This post is the third (and final) post in a series examining how we respond when we’ve wronged our neighbor. The first post (I’m Sorry ≠ I Sinned) focused on the difference between expressing remorse and confessing guilt. The second post (I Sinned ≠ I Repent) examined our obligation beyond grieving and confession, our desire to restore what we destroyed. I ended the last post by noting that confessing our sin against our neighbor does not release us from the obligation to restore our neighbor.
I imagined that a Christian might object: But doesn’t the grace and forgiveness found in the Gospel release us from such debt?
The answer is “no.”
Christians believe that Jesus died on the cross for our sins. The debt we owe (death) was paid by him on our behalf so that we could have eternal life. His resurrection demonstrates that, among other things, the payment was accepted. Those who are united to Christ through faith are free from the wages of sin. They are forgiven and debt-free before God.
I have (unfortunately) heard professing-Christians say to those they’ve harmed things like “God has forgiven me you, so you have to forgive me too.” Make no mistake about it: that is the language of an abuser. Such a person either does not know God’s forgiveness or, knowing it, has a radically deprived understanding of what it means. (Note: anyone who tells you that you “have to” forgive them does not understand grace and is misusing Christianity for personal benefit.)
If the Gospel tells us anything, it is that payment for wrong-doing must be made. Jesus did not die for no reason. He certainly did not die because death was not required! No, his death demonstrates that God is just—he does not forgive sin without the proper payment being made.
Valuing Jesus = Valuing Restoration
What does this mean for us? It means that if we value the sacrifice of Jesus on our behalf and the resurrection that guarantees the restoration of all things, that we value appropriate payment for wrongs and restoration of what was taken.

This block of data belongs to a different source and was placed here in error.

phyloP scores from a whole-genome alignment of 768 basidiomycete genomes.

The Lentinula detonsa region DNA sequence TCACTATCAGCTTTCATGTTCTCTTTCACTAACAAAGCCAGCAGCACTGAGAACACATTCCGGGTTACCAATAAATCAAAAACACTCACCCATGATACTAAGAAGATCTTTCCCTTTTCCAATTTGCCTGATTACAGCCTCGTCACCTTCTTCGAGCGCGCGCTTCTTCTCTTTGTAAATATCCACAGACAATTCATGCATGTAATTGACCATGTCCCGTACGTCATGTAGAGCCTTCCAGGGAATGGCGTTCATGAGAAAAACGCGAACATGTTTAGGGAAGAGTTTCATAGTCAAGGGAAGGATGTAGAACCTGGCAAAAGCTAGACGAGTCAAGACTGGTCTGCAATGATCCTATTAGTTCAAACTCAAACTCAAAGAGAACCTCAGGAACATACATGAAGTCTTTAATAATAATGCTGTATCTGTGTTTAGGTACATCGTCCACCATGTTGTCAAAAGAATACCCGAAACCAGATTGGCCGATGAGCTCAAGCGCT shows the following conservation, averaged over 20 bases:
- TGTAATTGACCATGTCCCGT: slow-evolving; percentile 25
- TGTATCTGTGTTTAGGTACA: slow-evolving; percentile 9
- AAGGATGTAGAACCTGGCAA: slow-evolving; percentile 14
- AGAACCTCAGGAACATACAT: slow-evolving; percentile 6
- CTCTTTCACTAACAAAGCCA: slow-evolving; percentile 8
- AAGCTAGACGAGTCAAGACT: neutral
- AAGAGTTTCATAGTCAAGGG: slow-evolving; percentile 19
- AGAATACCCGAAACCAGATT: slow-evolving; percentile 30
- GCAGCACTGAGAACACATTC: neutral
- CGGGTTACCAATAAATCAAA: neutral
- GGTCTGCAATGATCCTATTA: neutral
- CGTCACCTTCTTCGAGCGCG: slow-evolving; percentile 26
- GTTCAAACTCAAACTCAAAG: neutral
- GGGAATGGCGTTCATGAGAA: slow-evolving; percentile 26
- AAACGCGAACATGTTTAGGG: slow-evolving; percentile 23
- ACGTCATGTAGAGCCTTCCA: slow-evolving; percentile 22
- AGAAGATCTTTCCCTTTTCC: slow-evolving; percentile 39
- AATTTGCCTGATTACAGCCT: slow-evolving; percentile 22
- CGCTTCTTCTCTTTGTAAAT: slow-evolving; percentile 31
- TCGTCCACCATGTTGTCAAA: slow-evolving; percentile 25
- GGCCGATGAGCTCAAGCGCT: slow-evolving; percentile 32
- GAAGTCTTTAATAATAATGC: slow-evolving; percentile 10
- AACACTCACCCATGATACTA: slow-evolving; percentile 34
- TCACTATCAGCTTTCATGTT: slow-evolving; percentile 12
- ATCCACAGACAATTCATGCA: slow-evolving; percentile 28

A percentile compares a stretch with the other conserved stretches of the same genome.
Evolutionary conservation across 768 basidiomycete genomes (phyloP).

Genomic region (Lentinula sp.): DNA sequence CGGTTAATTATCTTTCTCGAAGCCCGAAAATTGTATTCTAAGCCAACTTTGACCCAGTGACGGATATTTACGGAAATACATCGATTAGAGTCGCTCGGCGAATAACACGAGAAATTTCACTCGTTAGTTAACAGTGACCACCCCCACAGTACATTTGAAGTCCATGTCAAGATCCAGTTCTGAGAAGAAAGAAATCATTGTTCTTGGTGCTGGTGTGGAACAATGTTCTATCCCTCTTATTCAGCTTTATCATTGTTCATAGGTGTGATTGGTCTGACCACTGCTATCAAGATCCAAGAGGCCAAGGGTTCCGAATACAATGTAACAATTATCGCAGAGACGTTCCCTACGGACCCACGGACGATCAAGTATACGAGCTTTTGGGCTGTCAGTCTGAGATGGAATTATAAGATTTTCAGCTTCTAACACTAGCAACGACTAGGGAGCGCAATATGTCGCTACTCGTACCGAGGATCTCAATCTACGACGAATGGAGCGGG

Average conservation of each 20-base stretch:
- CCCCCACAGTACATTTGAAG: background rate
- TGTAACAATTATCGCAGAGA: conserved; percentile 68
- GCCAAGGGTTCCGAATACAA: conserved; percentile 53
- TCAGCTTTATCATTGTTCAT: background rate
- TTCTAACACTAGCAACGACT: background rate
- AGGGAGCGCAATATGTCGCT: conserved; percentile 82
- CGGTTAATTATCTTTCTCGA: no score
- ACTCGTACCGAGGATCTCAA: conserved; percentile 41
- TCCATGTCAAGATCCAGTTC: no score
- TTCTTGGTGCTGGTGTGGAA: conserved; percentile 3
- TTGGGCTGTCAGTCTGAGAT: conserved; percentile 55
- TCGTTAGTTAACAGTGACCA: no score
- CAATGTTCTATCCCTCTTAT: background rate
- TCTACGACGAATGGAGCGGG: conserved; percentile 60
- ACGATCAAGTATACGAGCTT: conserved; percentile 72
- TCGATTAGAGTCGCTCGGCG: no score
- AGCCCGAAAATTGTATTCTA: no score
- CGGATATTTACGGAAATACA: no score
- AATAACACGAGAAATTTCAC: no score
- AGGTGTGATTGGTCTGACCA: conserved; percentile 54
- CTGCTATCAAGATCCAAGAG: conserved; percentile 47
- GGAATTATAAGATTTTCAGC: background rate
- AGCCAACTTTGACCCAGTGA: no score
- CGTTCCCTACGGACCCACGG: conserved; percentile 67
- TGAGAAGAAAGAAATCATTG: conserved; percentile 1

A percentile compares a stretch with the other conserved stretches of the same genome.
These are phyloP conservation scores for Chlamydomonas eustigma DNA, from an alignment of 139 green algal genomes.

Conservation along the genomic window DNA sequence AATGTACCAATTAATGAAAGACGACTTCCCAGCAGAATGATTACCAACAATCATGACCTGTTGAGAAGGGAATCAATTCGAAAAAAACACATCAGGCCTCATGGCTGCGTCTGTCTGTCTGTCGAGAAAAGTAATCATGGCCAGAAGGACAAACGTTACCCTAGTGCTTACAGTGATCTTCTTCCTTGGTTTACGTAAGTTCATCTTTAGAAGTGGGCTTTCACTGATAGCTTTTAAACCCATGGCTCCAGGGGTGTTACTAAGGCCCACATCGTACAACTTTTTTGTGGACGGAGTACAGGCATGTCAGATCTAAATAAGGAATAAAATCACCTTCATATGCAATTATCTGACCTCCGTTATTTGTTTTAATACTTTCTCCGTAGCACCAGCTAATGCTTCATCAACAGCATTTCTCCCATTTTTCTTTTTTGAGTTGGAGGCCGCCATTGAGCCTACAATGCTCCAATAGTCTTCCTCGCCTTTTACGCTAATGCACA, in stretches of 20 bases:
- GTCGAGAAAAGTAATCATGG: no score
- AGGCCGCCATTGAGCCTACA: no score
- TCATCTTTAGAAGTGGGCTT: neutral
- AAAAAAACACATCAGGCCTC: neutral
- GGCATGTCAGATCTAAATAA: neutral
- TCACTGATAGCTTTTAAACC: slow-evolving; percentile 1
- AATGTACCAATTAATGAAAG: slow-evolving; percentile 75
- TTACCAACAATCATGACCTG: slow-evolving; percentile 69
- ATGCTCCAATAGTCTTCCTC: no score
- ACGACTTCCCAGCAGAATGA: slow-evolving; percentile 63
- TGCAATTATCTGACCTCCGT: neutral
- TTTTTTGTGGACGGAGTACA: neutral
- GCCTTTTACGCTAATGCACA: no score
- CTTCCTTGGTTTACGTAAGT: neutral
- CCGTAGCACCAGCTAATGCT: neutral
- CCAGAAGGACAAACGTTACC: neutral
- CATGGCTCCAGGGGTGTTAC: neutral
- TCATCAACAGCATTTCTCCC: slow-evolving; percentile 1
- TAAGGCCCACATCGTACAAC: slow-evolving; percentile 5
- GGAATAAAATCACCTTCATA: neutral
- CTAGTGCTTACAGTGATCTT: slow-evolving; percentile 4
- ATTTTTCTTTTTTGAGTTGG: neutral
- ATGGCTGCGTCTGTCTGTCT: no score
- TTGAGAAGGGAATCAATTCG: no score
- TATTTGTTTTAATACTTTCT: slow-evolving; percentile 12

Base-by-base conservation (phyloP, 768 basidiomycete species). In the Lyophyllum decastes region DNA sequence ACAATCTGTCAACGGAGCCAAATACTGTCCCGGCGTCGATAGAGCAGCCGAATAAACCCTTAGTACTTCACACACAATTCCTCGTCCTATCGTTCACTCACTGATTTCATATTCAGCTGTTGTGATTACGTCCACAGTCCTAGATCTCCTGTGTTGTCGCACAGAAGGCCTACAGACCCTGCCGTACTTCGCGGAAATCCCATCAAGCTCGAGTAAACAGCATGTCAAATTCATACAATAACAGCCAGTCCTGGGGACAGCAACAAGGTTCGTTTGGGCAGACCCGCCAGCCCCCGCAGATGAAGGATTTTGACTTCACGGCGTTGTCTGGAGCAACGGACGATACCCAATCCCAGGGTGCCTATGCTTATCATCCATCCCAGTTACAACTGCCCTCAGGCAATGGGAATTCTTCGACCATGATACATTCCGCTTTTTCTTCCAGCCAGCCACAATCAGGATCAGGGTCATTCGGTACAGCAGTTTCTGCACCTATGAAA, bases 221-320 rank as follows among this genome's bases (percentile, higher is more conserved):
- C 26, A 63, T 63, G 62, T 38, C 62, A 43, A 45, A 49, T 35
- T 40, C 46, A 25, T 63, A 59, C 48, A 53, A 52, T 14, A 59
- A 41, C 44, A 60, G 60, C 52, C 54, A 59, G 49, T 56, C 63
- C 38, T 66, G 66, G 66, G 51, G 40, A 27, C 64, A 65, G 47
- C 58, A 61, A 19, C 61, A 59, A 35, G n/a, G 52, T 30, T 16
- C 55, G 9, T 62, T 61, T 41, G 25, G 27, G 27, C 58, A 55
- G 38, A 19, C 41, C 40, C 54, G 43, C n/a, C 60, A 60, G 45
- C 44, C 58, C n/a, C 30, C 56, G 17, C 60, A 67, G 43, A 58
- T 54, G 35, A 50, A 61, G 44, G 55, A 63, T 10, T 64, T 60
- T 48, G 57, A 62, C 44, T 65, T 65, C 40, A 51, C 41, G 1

Therefore, when we have wronged our neighbor, we want to make sure that what we destroyed is restored. For Zacchaeus, love did not mean saying, “I’ve been forgiven by Jesus, released from all my debts! And now you, my victims, get the opportunity to picture the Gospel by releasing me from all my debts!” No—it meant, as Jesus affirmed, a commitment to restoring fourfold all he had defrauded.
It is the Gospel (and not guilt) that fuels such a commitment to restoration. Believing that Jesus died for my sins and rose from the dead means believing that I have died with Christ and now live in him. I am no longer my own; I no longer live for myself. I belong to Christ; I live for him. I have been guaranteed an inheritance in Christ and resurrection from the dead to reign with him in the New Heavens and New Earth. This sure future means that I can let go of the present world to do what is right.
Fourfold restoration of all he defrauded others of was a costly commitment for Zacchaeus. It almost certainly meant he would exhaust his wealth. The future he once dreamed of was gone. The luxuries and comforts he once enjoyed would be no more. But he could let them go because he had joyfully received Jesus and knew he had an inheritance with him.
Let’s not settle for cheap grace—for “I’m sorry” or “I’m sorry. I sinned. Forgive me.” By grace, let’s walk in faith, in the salvation that Jesus said arrived in Zacchaeus’ home. Let’s say, “I’m sorry. I sinned against God and against you. Please forgive me. And please know that I am committed to working for your good by restoring everything that I destroyed. I will do this, even if this costs me everything I once desired because Jesus has given me more than I ever desired.”